March Madness resumes tonight and in a pressure packed weekend of excitement, the Sweet Sixteen will shrink to the Final Four. Only the strongest teams will survive and while their defensive pressure, explosive running game or deep shooting might define their style, their success rests on five obsessions. These obsessions are common to champions and may very well help your team in your competitive endeavor.Read More›
Looking to get to the top of your organization?
You’d better work on your motivation skills. According to a new worldwide survey conducted by IIC Partners of 1260 business executives the leading attribute Boards of Directors look for in an executive for a senior position is “the ability to motivate and lead others.”
What does a leader look like? Think of two leaders, famous or not, whom you admire and respect. What do they do that is so different? What traits do they have that help them excel at a high level? Leadership is not a great mystery. Great leaders have specific traits in common. These traits can be learned and developed—by you!
As a leader, you need to understand the specific traits that will help you achieve a high level of leadership success. Here are ten tips to help you identify what you as a leader must do.Read More›
When you leave, you want to people you know you have been there.
Every leader wants to leave a legacy. We are tempted to think of legacy in terms of big accomplishments. And by that measure Mary Sue Coleman, president of the University of Michigan who is retiring this summer, has some major kudos to her name.
* This post was originally published on LinkedIn
I’ve always been amazed at the number of tremendously gifted leaders who underutilize the one asset most responsible for their success – their brain. It’s not that leaders don’t think; it’s that they don’t think enough. And when they do find time to think, many leaders often think about the wrong things, in the wrong ways, at the wrong times. My message is simple, but not necessarily easy; to do more – think more.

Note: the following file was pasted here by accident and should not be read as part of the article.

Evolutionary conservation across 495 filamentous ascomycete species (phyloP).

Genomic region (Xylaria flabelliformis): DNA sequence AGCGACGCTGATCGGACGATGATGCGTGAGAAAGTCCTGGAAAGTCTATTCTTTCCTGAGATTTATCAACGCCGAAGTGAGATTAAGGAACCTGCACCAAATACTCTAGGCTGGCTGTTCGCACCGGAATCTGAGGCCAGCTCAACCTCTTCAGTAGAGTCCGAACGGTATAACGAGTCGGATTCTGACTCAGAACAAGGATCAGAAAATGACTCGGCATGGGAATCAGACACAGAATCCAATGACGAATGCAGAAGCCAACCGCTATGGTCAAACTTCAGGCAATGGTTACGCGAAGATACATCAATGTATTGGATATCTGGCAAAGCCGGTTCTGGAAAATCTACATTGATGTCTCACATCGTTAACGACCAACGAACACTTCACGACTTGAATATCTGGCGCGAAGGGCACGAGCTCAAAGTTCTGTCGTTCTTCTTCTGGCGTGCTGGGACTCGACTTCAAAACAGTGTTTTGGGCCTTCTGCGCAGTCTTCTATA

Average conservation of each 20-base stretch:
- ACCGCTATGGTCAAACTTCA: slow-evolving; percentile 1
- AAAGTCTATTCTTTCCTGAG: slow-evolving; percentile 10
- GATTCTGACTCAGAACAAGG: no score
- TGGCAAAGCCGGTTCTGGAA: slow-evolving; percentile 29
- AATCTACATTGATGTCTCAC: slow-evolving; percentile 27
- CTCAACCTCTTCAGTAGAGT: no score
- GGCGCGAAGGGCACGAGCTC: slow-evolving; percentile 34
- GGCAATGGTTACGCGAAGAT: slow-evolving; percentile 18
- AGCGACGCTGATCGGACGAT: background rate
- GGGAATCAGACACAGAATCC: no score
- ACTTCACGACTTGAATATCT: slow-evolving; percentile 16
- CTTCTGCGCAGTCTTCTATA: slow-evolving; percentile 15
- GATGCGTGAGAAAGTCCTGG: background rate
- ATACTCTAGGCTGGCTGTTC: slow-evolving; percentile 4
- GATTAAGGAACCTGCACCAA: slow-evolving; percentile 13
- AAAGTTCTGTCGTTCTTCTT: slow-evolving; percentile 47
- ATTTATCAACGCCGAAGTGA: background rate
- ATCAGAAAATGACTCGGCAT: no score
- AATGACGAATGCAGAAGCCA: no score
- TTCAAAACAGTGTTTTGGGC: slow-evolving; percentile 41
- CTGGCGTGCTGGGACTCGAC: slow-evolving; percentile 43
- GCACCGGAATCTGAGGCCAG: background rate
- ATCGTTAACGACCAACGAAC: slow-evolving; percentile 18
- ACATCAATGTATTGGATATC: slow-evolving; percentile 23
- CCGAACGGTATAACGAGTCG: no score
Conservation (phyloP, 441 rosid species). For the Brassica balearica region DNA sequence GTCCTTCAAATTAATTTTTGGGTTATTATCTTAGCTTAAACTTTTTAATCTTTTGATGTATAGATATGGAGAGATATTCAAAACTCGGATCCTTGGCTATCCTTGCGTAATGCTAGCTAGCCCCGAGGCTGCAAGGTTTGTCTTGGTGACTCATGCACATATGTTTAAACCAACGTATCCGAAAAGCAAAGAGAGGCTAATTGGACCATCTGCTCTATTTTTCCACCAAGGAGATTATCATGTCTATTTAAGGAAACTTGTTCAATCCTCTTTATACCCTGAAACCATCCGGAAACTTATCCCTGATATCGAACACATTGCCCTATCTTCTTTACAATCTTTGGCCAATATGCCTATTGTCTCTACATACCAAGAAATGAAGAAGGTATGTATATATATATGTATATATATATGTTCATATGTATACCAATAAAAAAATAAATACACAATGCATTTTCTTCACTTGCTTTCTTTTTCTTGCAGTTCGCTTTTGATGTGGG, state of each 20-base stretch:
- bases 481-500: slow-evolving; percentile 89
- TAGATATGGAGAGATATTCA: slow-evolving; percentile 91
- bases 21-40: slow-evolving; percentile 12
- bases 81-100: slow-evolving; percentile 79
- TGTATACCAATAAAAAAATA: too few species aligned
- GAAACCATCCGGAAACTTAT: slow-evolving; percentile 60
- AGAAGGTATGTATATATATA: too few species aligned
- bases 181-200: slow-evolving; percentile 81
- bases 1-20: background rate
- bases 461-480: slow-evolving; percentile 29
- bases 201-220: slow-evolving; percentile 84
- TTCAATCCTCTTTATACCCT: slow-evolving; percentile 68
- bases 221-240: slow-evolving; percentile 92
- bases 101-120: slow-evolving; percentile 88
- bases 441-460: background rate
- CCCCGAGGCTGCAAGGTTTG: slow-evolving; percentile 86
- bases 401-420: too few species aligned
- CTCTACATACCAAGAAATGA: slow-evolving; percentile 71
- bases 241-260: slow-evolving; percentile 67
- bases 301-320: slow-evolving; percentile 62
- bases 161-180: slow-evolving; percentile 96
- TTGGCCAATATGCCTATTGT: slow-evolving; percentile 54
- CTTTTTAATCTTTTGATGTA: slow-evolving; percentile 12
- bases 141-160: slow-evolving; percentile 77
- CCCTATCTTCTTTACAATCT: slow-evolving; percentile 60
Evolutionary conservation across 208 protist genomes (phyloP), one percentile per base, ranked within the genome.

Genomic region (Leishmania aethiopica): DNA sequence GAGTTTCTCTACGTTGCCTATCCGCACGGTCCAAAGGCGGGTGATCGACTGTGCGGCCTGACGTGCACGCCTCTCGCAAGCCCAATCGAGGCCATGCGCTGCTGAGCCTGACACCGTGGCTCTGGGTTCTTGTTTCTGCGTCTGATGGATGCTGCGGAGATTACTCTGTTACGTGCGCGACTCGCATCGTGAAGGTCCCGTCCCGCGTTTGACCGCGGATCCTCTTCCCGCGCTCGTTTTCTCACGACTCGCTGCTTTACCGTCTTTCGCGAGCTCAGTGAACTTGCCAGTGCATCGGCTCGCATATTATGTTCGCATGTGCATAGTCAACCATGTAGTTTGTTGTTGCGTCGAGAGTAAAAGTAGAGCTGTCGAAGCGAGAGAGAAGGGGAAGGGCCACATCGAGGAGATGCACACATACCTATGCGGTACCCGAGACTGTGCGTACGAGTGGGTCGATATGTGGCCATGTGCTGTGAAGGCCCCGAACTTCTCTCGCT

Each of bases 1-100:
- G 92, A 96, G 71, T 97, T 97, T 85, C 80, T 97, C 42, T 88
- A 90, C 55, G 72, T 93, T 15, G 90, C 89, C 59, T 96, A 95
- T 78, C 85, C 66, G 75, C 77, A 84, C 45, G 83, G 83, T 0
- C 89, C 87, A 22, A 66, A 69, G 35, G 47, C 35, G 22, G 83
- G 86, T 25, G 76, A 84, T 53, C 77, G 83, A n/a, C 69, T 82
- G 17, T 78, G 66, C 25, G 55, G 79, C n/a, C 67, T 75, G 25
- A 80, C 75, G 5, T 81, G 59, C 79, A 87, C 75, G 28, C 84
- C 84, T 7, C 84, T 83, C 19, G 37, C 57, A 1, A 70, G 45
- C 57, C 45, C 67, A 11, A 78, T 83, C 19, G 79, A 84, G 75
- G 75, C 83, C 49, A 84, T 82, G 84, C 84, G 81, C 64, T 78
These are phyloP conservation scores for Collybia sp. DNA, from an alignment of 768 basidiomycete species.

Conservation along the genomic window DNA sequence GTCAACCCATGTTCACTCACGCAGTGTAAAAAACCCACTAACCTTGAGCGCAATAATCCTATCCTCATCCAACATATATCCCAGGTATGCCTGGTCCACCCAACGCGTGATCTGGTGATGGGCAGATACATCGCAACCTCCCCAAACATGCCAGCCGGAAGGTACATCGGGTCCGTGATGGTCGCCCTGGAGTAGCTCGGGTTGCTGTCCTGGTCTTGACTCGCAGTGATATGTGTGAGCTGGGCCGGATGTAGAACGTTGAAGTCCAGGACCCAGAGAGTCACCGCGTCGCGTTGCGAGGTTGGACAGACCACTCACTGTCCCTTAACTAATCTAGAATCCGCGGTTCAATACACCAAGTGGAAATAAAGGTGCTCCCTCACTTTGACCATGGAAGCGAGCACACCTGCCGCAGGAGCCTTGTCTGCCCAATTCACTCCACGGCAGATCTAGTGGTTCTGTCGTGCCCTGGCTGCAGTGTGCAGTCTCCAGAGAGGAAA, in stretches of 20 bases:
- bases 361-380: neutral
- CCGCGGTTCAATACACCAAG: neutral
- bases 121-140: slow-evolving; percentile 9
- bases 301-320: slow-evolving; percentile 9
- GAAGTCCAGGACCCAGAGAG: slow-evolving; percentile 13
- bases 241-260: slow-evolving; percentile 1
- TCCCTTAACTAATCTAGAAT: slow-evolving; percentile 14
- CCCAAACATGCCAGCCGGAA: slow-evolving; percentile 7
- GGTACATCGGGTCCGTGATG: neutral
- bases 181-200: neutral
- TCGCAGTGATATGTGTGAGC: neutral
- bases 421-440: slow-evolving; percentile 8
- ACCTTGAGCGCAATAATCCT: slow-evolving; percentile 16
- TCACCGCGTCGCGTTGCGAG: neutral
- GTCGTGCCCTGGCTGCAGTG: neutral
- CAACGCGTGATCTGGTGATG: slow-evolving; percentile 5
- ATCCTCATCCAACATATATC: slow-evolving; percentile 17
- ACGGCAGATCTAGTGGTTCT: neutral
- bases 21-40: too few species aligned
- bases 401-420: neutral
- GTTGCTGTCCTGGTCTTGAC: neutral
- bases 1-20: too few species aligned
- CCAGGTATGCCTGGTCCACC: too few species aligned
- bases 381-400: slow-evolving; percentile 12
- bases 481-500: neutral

Important decisions are best made by a group that is diverse.~ Patricia H. Lenkov
IT’S TIME TO TAKE CHARGE OF YOUR ORGANIZATION’S HEALTH!
Schedule an appointment with your organization’s health care provider (you do have one right?) to discuss what operational screenings and organizational development exams you need and when you need them.
These are critically important to make sure your organizational leadership index is healthy, balanced and aligned with your strategic intent and vision to meet the organization’s objectives going forward.
We’re providing some of our resources to help you and your health care provider (you do have one right?) determine what health services and screenings are best for you and your team.Read More›
Employees want feedback. They want an honest assessment of their behavior to help them improve their work. They know that if they listen to, and take action on, clear and constructive feedback, their overall performance will improve. And so will their job satisfaction.
However, most managers feel uncomfortable delivering feedback, especially when it involves a problem or concern. So many managers take a passive approach or are guilty of knee-jerk, “drive by” feedback, which can be counterproductive. Providing feedback that gets results isn’t as difficult or painful as you think. Listed below are ten tips to make it a powerful, positive experience.Read More›
Are you a person of integrity? Chances are you and everyone reading this article will answer in the affirmative. This introduces a massive blind-spot we have in our lives and organizations: self-deception – as none of us can say we have full integrity.
So, first, how do we define integrity?
What keeps CEOs up at night? It’s not what they know, but what they don’t know.
Such is the case in which General Motors newly appointed CEO Mary Barra finds herself. According to reporting by New York Times reporter Bill Vlasic, Barra did not learn of the ignition problem that has led to the recall of over 1.6 GM vehicles until January 31st. The problem with the faulty ignition, which causes engine shutdowns, has been linked to at least 13 deaths stretching back to 2003.